Amazon begins pilot with voice-interactive user manuals
Example scenarios for voice interactions
As an example of how voice-interactive manuals work, if a user is unclear about how to follow step 3 on page 6, the user can ask:
“Alexa, I’m having trouble understanding step 3 on page 6.”
Alexa then responds with additional details. Although writers could provide these additional details embedded in the manual (in expandable sections, for example), interacting with Alexa for the information provides the human touch most users crave when learning or setting up a new technology.
John Baker, a user who is part of the pilot trial with the voice-interactive manuals, explains:
“It’s not like I won’t read a manual at all. I just don’t want to plod through War and Peace. If I need more info, I’d like to ask for it, just like asking a friend who stands near me in the next cube over — but who doesn’t come over unless I ask for his help.”
Emotional responses to minimize stress
The voice-interactive manuals also include emotional mechanisms to assist with the rhetoric in their responses. If Alexa hears swearing in the question, Alexa prefaces the responses with an empathetic prelude:
For example, a user is reading step 2 on page 1 and says,
“Alexa, what the #[email protected]&%*! is a lambda function?”
“Alexa, how the hell am I supposed to do step 3 on page 7?”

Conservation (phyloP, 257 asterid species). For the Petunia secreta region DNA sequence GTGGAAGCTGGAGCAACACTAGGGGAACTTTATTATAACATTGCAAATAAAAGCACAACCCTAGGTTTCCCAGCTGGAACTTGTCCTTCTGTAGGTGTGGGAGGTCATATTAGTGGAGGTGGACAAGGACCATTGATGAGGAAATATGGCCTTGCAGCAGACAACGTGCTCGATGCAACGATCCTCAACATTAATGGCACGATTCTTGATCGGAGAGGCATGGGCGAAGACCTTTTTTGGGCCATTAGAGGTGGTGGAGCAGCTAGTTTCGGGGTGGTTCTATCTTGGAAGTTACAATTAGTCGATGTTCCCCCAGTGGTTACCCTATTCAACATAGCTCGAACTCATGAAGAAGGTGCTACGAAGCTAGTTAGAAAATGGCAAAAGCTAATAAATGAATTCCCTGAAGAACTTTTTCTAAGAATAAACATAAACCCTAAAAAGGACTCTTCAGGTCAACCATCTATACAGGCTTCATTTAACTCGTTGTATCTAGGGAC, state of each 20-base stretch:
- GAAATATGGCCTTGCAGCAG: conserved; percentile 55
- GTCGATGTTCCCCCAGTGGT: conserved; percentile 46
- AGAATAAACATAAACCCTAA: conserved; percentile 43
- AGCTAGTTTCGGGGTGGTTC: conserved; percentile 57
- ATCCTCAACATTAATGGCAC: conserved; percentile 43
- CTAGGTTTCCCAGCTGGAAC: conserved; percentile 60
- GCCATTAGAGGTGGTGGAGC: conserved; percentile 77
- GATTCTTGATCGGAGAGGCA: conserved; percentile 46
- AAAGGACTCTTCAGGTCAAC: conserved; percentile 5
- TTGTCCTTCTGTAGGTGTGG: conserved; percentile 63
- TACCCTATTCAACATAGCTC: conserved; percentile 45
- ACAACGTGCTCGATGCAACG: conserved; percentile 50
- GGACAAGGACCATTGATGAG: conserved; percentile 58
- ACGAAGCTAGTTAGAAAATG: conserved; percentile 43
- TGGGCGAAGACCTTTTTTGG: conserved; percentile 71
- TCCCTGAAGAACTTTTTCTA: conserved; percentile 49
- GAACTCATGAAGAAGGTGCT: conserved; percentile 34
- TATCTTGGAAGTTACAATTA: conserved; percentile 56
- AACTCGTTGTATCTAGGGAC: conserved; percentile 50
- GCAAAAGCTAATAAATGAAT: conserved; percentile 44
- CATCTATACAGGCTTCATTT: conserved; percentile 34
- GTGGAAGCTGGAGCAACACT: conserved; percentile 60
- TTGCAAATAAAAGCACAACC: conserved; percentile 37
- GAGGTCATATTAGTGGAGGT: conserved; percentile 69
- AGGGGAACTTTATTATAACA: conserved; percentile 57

In the response, Alexa then inserts one of several possible empathetic emotions, personalized to the user’s profile:
“Jim, I’m sorry that you’re having trouble. Let’s see if I can help…”
“Jim, I understand that you’re experiencing an issue with step 3 on page 6. I know that must be frustrating.”
Some users may feel put off by simulations of faked or automated empathy. If users desire, they can also turn up the “Sass” meter with Alexa.
In this same scenario, if a user is reading step 2 on page 1 and says,
“Alexa, what if the #[email protected]&%*! is a lambda function?”
Alexa might respond:
“Jim, your blood pressure seems to be rising. Why don’t you take a break and go do some bird watching?”
If users turn up the Sass meter to 10, Alexa’s responses can be a bit wild:
“Jim, Confucius says it does not matter how slow you go as long as you do not stop. But given your current emotional state, you might want to take that long-planned vacation to Bermuda now.”
In addition to a Sass meter, there are other rhetorical modes you can select. One such mode is called “Purr mode.” In this mode, Alexa responds by purring like a cat and does not actually say anything at all.
…… …… …… …… …… …… ……